But after the initial sense of elation that flows through your entire being at the blissful realisation the thing is finally done and dusted, some uncomfortable thoughts begin to edge their way into your consciousness. Did the kids do their homework this week? Or the week before, for that matter? When was I last in touch with my wonderful and witty girlfriend who I like to meet at least once a fortnight for a coffee and a catch-up?
Or, worse than this. You may find yourself trying to recall your last walk in the park. Or suddenly observing the untidiness and grubbiness of your surroundings and wondering why the scene you are currently surveying seems so oddly unfamiliar to you.
I am beginning to believe that writing is a kind of compulsion. For me anyway. I complete my books relatively quickly but they are not particularly short and they take up huge numbers of man-hours in their careful construction. But once I have started I find I really really need to finish. It isn’t as if I haven’t got anything else to do, oh no.
I have two young children and up until a couple of months ago a teaching career too. But that is just the way I write. The story feels as if it is forcing its way out of my brain and the characters are like petulant actors continually nagging me until they are given yet another scene to play out. I’m even starting to wonder if this whole book writing business is actually any good for me at all.
But then time will pass and I will lay my eyes upon that beautiful glossy paperback and marvel at people’s admiration and (hopefully) their praise. And, like a new mother with that gorgeous little bundle placed into their waiting arms, I will immediately decide that of course another must follow. The pain was all worth it in the end.
Perhaps next time I could give myself a little longer, though. I’m already telling myself the next one doesn’t have to come out for at least six months. But how I will feel when I actually get started is quite another matter and the compulsion might inevitably kick in.
There have been a number of great writers who could turn out books in super quick time. Agatha Christie and Josephine Tey, for example. For others it is a monumental task requiring immense preparation and years of writing and re-writing before the novel finally sees the light of day. The latter, I am starting to think, may be a healthier approach.
I left my career and took up book writing full-time; firstly because it was what I always dreamed of doing and secondly so that I would have greater flexibility to combine work and home-life. On the whole, the second objective I have achieved. However, once every few months my little darlings are going to have to accept that Mummy is not quite as switched on to the daily routine as she might normally be, and hey, after a while they’ll probably just get used to it, won’t they? Because my little ones also love to lay their hands on the pristine final product and to see their names set out in print within the first few pages. So, for as long as we all think it’s worthwhile, long may the compulsion continue.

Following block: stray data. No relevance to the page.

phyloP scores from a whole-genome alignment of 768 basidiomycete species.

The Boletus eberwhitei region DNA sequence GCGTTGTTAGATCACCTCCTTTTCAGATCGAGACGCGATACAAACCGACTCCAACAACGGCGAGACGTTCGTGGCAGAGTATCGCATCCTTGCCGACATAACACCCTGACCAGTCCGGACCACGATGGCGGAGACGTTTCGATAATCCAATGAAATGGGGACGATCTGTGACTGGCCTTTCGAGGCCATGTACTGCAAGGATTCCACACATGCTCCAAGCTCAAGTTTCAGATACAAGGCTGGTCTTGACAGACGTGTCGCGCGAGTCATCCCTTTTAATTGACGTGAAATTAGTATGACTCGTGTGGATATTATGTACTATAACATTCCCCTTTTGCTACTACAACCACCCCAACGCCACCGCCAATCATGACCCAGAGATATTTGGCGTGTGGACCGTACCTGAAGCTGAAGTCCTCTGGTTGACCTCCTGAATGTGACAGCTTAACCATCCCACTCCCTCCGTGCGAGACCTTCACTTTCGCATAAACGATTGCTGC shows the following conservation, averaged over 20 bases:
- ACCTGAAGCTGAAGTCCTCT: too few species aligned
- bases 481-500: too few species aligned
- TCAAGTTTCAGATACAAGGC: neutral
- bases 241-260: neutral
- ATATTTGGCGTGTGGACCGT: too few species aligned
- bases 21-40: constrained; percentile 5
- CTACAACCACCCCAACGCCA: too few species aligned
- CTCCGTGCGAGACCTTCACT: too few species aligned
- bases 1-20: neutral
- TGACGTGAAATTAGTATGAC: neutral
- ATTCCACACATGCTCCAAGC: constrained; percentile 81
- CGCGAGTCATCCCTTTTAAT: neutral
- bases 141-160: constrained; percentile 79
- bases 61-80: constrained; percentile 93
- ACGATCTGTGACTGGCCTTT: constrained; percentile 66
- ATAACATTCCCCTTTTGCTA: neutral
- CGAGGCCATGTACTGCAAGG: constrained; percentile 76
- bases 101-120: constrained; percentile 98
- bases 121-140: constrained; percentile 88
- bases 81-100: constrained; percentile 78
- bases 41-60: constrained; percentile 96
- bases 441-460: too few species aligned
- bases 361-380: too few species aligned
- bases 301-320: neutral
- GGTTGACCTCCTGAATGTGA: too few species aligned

Does it really matter how the story ends?

Does it really matter how the story ends?

I watched a wonderful drama on telly this week. The 7.39 by David Nichols. Although I very nearly didn’t. Why? Because I had read a review over the weekend, which said the ending was totally predictable and unimaginative. Luckily, I ignored it. Largely because I know how good a writer Nichols is and the actors in it were pretty impressive too.
As I watched the second half I began to suspect that the critic hadn’t actually seen the programme at all. To me, the story followed quite an unexpected path and I found the themes that were explored really quite original and thought provoking. The idea that when the protagonist’s wife found out about his affair and threatened to destroy his family life, he actually began to finally appreciate what he had and fundamentally changed the way he interacted with them, was an interesting one.
In fact, I thought all of the characters acted in ways that I hadn’t completely expected and the dialogue was excellent. Particularly when the mistress says, ‘I don’t think I’m a bad person.’ And the wife replies, ‘Well, bad people never do.’
There was a moral ambiguity to the tale which meant you could find some sympathy with all the characters involved. There wasn’t a two dimentional ‘baddie’ in the piece. Perhaps it was a little sentimental at times, but it was also honest and written in good humour. Nichols is also a great writer of comedy. This made me think, rightly as it turned out, that he was setting out to entertain and stimulate me as a viewer and not to upset and depress me.
I don’t think it would have mattered too much how the story had concluded. It was the journey that the characters took which was the driving force of the narrative (quite literally, as most of the affair took place on the train) We shouldn’t get overly hung up about a ‘shock’ or ‘unexpected’ ending, as all too often it comes at the expence of a well-rounded, believable and compelling story.